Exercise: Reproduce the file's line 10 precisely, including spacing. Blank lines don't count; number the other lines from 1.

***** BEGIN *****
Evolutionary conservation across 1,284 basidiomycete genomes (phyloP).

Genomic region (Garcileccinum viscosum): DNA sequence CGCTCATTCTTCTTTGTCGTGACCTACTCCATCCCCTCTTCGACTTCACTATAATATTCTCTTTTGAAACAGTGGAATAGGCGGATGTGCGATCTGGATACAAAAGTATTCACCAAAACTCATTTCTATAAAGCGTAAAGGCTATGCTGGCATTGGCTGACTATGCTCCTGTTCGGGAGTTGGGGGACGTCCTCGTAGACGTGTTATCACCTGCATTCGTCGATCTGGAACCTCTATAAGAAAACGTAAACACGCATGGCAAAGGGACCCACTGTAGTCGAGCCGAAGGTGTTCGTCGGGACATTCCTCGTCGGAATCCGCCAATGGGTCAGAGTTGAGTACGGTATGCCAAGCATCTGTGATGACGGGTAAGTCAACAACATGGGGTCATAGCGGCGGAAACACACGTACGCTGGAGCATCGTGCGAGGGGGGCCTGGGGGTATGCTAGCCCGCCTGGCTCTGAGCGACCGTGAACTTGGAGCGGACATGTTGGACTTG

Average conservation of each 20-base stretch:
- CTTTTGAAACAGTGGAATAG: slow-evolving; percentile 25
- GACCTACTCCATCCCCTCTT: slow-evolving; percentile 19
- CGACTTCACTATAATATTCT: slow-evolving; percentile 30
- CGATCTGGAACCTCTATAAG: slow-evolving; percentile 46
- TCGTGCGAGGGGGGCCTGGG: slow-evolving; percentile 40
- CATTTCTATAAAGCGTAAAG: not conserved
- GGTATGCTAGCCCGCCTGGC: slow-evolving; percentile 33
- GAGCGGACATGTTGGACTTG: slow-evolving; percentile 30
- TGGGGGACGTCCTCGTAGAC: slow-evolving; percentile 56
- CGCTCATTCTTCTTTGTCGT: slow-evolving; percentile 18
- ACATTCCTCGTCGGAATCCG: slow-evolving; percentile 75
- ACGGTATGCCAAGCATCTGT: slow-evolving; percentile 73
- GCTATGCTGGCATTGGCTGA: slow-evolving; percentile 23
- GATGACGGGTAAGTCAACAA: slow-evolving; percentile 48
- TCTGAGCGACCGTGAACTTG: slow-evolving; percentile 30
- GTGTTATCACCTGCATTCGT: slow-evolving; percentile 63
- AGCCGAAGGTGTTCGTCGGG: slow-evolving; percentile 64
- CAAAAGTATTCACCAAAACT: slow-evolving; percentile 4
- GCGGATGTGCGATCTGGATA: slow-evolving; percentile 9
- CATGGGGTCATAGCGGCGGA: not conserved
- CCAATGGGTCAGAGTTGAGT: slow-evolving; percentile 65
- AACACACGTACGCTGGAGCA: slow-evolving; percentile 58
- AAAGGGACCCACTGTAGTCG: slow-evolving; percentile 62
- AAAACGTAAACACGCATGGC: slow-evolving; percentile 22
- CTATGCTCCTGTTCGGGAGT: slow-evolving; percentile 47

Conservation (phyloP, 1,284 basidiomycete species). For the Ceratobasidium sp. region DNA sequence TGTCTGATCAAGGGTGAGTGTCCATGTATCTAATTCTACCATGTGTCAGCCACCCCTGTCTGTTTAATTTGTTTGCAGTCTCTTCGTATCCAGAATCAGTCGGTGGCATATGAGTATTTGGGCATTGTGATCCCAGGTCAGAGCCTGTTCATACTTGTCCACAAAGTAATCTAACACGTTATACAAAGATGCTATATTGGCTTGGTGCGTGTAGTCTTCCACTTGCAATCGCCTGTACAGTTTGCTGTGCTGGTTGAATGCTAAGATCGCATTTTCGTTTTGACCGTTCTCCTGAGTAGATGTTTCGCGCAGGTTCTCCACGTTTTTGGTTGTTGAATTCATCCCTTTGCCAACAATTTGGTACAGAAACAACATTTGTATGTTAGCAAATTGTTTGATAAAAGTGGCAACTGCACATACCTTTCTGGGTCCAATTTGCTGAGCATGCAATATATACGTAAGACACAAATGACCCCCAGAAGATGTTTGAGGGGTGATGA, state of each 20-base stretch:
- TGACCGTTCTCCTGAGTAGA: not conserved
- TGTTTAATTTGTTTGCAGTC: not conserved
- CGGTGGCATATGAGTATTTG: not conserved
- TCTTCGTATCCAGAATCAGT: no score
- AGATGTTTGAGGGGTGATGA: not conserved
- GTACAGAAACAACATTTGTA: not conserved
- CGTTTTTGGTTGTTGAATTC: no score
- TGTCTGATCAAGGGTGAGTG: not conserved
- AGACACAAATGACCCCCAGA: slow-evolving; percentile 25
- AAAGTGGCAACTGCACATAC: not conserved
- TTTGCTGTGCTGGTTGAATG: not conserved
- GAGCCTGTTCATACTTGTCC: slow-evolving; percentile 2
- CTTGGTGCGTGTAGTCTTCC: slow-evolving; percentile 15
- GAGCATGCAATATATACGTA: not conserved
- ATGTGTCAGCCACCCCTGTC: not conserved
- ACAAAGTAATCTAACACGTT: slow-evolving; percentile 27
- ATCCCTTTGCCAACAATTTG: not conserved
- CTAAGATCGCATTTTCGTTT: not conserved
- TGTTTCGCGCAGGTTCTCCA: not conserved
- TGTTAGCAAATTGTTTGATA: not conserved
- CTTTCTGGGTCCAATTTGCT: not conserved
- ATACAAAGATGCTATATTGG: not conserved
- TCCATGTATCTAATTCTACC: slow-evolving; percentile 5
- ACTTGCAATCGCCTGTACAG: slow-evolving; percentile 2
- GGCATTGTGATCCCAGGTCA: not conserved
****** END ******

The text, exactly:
- GGTATGCTAGCCCGCCTGGC: slow-evolving; percentile 33